Animal Slaughter brings Earthquake

Book Review
Understanding Earthquakes

M M Bajaj, Ibrahim and Vijayraj Singh

H. B. Prakashan, Indore

A Plea to Stop Animal Slaughter, Via Science Now!


This book is a plea to stop slaughter of animals, birds, and (even) fish because it will avert earthquakes. It is difficult to say what prompted the authors – all physicists of fame and high learning – to enter the rough and tumble of geology and that, too, of earthquakes. But, then, science has its own angularities. After all, the high priest of modern science, Albert Einstein, also meddled with the science of geology by propagating EPW (Einsteinian Pain Waves) theory.


Whatever one's predilections, it has to be conceded that the idea is unique. And novelty is not the only argument in favour of the book which is actually based on paper(s) read by the authors. The BIS (Bajaj-Ibrahim-Singh) Theory is claimed to be a further development on EPW of Einstein. The book claims it is possible to forecast earthquakes which are caused by excessive killing of animals. Now either it is all based on 'real' correlations or is a set of spurious ones. The answer would depend upon whether, and a priori, one is willing to subscribe to the theory whose validity is all but proven so far. And to that extent, the book is truly novel and hence absolutely and eminently readable. After all, science still does not have even the modicum of an answer as to why the earthquakes happen and how they can be predicted with reasonable accuracy. The book certainly fills the gaps in the science of seismology which is still a nascent science.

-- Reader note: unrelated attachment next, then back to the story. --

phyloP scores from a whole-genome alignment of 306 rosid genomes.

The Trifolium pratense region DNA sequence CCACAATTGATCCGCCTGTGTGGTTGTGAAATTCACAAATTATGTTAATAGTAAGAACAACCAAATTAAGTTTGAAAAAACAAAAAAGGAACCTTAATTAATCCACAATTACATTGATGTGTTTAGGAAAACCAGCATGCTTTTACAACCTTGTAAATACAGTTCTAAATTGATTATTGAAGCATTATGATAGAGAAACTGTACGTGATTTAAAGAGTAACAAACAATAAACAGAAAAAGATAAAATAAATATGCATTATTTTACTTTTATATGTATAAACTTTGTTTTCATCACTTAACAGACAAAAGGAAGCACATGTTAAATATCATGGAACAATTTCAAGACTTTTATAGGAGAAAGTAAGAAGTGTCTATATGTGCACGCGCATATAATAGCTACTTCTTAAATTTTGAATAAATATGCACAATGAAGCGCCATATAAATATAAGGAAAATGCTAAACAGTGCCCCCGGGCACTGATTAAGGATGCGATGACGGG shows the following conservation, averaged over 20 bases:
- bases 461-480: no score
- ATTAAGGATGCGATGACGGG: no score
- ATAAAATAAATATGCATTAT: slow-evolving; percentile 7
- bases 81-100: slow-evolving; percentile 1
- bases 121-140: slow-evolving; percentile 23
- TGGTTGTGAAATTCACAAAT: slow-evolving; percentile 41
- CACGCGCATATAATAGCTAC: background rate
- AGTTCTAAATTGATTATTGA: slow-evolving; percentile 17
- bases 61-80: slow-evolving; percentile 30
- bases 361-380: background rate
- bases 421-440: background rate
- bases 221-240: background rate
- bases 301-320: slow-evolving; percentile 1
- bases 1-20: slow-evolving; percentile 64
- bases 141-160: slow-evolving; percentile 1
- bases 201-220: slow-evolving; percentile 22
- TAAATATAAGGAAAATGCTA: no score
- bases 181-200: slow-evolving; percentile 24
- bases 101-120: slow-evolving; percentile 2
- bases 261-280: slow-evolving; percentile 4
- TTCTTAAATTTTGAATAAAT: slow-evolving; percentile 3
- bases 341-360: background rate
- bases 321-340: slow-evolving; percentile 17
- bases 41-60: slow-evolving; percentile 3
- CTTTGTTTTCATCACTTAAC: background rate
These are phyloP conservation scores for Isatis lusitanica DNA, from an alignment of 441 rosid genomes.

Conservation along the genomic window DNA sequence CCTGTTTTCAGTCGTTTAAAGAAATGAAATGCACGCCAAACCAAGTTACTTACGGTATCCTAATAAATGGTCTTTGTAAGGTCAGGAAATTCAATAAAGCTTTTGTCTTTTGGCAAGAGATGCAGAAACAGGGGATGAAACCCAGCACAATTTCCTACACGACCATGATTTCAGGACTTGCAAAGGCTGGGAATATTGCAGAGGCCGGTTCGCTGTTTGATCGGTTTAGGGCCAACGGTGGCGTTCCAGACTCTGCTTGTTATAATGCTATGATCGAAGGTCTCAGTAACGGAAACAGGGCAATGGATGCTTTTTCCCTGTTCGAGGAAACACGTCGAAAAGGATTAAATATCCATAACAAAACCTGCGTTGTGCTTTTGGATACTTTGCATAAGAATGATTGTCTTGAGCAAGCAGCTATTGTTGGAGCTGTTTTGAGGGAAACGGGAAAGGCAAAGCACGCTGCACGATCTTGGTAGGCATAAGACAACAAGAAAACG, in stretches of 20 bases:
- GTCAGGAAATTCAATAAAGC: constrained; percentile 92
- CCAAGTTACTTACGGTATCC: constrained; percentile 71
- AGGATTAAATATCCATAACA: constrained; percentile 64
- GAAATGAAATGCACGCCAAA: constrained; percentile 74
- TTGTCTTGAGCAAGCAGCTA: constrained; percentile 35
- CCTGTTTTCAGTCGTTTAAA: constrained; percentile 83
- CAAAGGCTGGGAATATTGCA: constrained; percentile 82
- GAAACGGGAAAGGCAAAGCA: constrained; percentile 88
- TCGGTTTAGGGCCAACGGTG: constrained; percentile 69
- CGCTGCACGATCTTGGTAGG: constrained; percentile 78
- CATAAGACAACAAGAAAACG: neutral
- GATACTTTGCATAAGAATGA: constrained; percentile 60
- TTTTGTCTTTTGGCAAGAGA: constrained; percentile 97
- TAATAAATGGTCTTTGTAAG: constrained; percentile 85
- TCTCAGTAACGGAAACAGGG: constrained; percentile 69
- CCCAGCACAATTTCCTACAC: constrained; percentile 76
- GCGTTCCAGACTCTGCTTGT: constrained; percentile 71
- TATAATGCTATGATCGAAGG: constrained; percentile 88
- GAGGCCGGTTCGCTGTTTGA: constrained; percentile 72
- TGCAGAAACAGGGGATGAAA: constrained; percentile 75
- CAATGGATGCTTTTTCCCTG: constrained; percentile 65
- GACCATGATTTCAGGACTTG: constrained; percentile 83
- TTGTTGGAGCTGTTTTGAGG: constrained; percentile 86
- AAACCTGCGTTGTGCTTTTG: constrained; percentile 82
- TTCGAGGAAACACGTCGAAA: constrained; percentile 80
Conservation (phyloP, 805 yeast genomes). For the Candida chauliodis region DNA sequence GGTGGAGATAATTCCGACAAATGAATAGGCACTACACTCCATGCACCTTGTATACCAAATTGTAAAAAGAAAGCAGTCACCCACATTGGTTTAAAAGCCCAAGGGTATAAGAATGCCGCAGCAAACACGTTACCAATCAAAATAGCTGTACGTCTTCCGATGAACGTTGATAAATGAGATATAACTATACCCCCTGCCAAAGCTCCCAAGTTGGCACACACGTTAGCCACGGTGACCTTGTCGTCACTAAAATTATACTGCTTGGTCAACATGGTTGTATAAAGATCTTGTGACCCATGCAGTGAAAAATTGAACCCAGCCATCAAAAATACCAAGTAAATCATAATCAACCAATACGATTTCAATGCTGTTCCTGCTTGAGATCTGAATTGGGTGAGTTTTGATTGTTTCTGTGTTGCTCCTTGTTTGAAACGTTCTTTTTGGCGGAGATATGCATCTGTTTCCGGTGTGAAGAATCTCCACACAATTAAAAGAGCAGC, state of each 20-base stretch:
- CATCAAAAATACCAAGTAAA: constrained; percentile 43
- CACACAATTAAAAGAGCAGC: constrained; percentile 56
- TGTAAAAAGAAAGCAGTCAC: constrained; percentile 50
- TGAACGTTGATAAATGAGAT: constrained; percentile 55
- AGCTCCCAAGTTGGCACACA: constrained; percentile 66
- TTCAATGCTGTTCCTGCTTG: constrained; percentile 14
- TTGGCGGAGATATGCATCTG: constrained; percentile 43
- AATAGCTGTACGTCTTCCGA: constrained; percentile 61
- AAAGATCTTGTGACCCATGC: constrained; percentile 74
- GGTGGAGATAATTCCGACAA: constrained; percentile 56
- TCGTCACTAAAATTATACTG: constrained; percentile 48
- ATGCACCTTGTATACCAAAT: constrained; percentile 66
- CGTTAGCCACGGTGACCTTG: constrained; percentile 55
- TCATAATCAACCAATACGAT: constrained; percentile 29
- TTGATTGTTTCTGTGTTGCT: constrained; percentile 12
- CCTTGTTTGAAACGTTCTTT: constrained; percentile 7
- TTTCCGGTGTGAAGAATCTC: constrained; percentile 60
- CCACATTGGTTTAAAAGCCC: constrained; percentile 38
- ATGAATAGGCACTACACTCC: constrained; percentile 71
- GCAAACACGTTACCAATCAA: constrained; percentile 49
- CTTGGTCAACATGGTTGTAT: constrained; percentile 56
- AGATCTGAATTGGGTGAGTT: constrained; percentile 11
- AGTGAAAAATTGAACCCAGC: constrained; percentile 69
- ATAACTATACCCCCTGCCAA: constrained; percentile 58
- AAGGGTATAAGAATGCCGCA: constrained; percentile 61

The argument, otherwise highly technical and full of scientific jargon, given so lucidly and simply in the abstract of the book is quite unique to say the least. It is based on the, "reports received" from different parts of the world that several earthquakes have the history of millions of animals being butchered in or near the high risk seismic zones. Hence the suspicion and the scientific inquiry that organising the butchering of animals in the abattoirs worldwide has something to do with the quakes. The book claims to have studied the complex role of nociceptive waves (or the waves generated by the immense noise by the animals on the verge of being butchered) in shear-wave splitting which is related to seismic anisotropy. This splitting is associated with the cracks in the crust aligned by stress. The origin of earthquakes due to the interaction of nociception waves with gravity waves is critically examined in the book. An earthquake of 8 Richter occurs only when the resonant frequency is extremely high. Low frequency resonances lead to earthquakes of 0.1 to 0.2 Richter. Low frequency resonances are hardly felt or realised by the ordinary people. High frequency resonances (originating due to the slaughter of millions of animals daily for years together) lead to powerful singularities with the gravity waves.


Dying Animals Cause Acoustic Anisotropy